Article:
Poetry and Prose

Examples of work from T to W

The Smiley People

You can tell who we are
It's us who are singing
To the beat of a different drum
Whilst everyone is noticing.

We are oblivious to the crowd in our ways of expression
Much to their chagrin and tension.

We are the dreamers, artists and pioneers
The musicians, writers and seers
In a sea of 'all right' instead of waters far from bright.

They are too scared to see our hive of activity.
They are struck by their creativity.
Our poetry's deep and ethereal
Our drawings are bold and colourful.

You can tell who we are; we are sometimes introspective,
We often see things from a different perspective,
Entranced by the moquette of '80s 'buses
Of orange sprinkles on black cushions
Or two tone orange tartans on Leyland Atlanteans.

Maybe you'll see us, busking in town centres,
Conversing on '60s architecture
Or travelling far and wide in search of [Class 40] Whistlers.

We'll be whistling Supertramp till kingdom come
And 'The Birdie Song' before we are done.
They'll mind, though you will find, we wouldn't mind
As they left their sense of fun behind.

Their 'music of being' has DRM.
To them, 'Dreamer', off key is mayhem.
We need to whistle, we need to sing,
I wish for one day they could do their own thing...

Then we could all become the smiley ones...

They Sold Me A Hospital On Pawn Shop Interest Rates

They said the wards were leaking and ageing.
The end result were nurses bickering
And the patients were moaning with the visitors complaining.

The wing was built only five years,
The older centre, from the 1920s was more robust,
With the gaffs besmirching the local trust.

The current centre was built on the never never,
The local trust said treatment will be better,
But the beds are hard and far fewer,
Than the ones in the seventy year old predecessor's.

I was told that there was no other deal.
£200 million? You sure that it's for real?
In the good old days, from the public sector,
The price of this structure would be much cheaper
And the quality would be higher.

The so called cheaper way was more expensive,
Several times over to the taxpayer,
As the money stays in Jersey, instead of Westminster,
At the cost to the future chancellor, whose predecessor
Bought a hospital on the never never
With a high interest store card
Where making the payments are hard,
Due to the interest, which is at best, extortion.

So the chancellor thought he would favour the taxpayer
By buying a hospital on plastic, till he defaulted on the payments
And sent the bill to his consultants.

In the red for an overpriced shed,
They decided to spread the payments longer and pay an admin fee,
For a loan (or rather) overpriced mortgage
That would take an age to repay.

So the slate will pass to future generations
As each building costs next to billions.
Even the price of changing a light bulb or heating installation
Demands a hefty fee for consultation.
Worst of all, in the contract stipulation
The building must remain in unchanged condition
Regardless of the trust or council's volition.

Even if the building's use has expired, the buildings must remain intact,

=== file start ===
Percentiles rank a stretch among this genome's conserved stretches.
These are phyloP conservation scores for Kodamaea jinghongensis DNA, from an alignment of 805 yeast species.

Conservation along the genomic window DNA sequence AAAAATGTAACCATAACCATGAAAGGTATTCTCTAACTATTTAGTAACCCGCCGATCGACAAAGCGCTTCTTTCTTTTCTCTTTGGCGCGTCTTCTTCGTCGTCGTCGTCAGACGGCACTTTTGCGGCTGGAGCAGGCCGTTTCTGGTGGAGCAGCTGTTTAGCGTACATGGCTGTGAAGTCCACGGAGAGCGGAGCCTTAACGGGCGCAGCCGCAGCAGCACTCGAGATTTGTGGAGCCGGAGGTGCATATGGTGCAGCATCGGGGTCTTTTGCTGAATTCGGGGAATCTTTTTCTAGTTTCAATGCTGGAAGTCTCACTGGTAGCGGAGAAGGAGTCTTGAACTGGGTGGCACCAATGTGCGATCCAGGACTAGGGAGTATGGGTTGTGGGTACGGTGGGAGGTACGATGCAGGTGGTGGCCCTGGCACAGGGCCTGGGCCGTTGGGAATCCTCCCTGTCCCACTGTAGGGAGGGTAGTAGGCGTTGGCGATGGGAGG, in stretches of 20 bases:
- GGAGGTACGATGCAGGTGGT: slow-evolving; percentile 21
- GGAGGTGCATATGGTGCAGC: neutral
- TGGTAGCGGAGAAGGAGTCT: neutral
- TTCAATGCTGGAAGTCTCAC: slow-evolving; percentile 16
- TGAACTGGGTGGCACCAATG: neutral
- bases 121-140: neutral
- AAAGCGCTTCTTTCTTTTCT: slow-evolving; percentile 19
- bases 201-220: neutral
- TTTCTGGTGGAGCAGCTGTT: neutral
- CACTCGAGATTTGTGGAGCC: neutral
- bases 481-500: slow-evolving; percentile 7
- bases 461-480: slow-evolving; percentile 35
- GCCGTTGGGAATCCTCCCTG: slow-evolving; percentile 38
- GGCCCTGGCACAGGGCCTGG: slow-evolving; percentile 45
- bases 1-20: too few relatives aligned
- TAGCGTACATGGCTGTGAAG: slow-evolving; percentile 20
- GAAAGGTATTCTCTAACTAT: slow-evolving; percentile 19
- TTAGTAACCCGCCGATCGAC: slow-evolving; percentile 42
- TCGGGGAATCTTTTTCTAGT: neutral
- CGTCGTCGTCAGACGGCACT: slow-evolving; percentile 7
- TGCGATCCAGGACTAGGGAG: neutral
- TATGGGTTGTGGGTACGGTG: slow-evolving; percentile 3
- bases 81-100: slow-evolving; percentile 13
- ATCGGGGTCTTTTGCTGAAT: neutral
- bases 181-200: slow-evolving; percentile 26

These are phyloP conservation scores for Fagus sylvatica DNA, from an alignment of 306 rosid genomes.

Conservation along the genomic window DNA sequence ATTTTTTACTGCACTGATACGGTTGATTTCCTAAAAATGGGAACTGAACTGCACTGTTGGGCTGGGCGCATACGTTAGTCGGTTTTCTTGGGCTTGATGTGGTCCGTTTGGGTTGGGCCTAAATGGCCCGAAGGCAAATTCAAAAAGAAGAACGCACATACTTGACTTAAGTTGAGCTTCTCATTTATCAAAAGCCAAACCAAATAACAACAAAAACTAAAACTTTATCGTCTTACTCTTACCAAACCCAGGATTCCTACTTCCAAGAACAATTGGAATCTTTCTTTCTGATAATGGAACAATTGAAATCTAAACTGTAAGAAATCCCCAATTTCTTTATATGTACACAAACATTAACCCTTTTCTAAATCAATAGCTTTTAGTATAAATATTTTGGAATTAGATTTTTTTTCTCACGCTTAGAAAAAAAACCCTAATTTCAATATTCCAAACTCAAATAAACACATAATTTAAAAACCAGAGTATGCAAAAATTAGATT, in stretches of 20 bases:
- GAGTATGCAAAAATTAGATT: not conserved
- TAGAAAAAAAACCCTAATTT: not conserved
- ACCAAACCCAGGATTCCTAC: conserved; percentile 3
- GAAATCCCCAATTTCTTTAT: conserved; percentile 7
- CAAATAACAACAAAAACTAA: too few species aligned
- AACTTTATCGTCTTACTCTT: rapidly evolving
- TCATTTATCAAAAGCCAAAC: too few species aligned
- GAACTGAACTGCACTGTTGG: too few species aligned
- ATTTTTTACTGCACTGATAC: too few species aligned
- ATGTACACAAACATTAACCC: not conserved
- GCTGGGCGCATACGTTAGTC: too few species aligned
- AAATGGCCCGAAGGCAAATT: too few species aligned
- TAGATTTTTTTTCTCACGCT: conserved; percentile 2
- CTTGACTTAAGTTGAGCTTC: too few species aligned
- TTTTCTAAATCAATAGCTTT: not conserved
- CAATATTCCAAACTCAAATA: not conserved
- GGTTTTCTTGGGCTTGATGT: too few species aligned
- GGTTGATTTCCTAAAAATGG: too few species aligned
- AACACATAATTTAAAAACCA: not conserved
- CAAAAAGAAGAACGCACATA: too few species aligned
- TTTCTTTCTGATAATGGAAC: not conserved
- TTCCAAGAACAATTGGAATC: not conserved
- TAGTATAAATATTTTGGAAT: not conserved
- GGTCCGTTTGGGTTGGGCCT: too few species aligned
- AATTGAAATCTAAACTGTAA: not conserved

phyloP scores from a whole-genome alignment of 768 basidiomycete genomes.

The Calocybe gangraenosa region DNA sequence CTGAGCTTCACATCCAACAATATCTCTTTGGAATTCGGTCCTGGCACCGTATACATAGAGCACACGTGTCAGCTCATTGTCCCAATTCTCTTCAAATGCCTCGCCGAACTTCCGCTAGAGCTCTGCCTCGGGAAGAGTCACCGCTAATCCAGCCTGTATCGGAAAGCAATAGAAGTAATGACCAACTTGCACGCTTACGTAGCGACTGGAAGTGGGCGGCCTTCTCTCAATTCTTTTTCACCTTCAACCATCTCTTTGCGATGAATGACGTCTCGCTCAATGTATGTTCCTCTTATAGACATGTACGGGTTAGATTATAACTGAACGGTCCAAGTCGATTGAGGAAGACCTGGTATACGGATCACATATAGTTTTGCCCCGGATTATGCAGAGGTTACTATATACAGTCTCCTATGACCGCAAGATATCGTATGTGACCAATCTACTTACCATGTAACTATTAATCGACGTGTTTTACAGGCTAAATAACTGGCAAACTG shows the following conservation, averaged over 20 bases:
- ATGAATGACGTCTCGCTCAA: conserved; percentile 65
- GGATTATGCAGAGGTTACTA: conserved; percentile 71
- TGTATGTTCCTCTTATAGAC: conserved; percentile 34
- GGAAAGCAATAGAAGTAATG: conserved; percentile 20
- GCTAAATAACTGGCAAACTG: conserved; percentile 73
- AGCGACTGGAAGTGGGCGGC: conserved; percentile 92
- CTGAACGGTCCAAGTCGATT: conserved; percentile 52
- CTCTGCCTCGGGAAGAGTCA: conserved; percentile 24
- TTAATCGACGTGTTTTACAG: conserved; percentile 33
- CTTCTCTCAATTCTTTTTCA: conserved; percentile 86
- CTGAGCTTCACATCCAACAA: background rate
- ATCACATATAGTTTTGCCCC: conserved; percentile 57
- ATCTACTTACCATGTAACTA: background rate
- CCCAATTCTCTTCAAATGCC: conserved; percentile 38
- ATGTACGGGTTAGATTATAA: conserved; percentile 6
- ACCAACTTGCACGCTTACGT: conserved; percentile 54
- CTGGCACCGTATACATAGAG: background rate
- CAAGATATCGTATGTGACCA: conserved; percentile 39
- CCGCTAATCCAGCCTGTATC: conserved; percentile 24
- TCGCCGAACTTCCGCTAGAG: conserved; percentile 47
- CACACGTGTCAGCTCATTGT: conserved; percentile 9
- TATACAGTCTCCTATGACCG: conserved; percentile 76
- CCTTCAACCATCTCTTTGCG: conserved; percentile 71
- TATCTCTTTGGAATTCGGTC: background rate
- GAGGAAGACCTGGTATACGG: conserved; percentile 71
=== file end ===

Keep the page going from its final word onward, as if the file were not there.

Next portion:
As they are tied to this contract;
An £80 million ball and chain with little gain to the public sector,
Where the project manager is King, Queen and self appointed dictator.

Urbanite Myth

I picked up a paper that conjured up these myths:

That the average Metro reader seemed to be a centre-right winger
With commuter angst forming their views;

They seem to be the target consumers of the 'Salads Plus' menu
Or serial desk lunchers whose dinner hours are down by three quarters;

They seem to work in soulless 1960s offices
And live in stereotyped, cloned detached houses,
Down in Worplesdon, minutes away from London.

This is what they call the typical urbanite
Who sulk in call centres under fluorescent tubes.
They seem to be, those commuters who are serial complainers
In the hope that this amounts to a season ticket discount.

At least it's free, though thankfully, I haven't turned Tory
And bought in to the hype and the tripe from the letters.

They think that we aspire to city centre living.
It cuts the driving and the cost of commuting
Plus it's convenient for leisure shopping.

They'll think we'll like this bar, or test this new car,
Though the 'paper's just as trendy as a service station polo shirt from Frankley [M5].

It's workwear, dungarees, run of the mill, nothing special.
Or maybe it's a Tonka, tough and dependable, yet it presents itself as fashionable,
Like a superstore plastic sandwich, compared with those handmade.
Disposable and instantly forgettable

I'm glad I'm no urbanite.
The thought of clubbing and desk-lunching doesn't seem right.
The term is theirs, and I know for sure so far, that Manchester
Has almost abstained from this subculture
A world of packed Subways and a KFC alumnae.

I for one does not pertain to these contrived identifiers.
I'd rather be me, not a Ted Baker clad male,
Who syphons his money to National Rail,
Who gorges on superstore butties in the space of five minutes,
Three hours after Danish pastries,
Who has no life of his own, because of his compliance to false identifiers.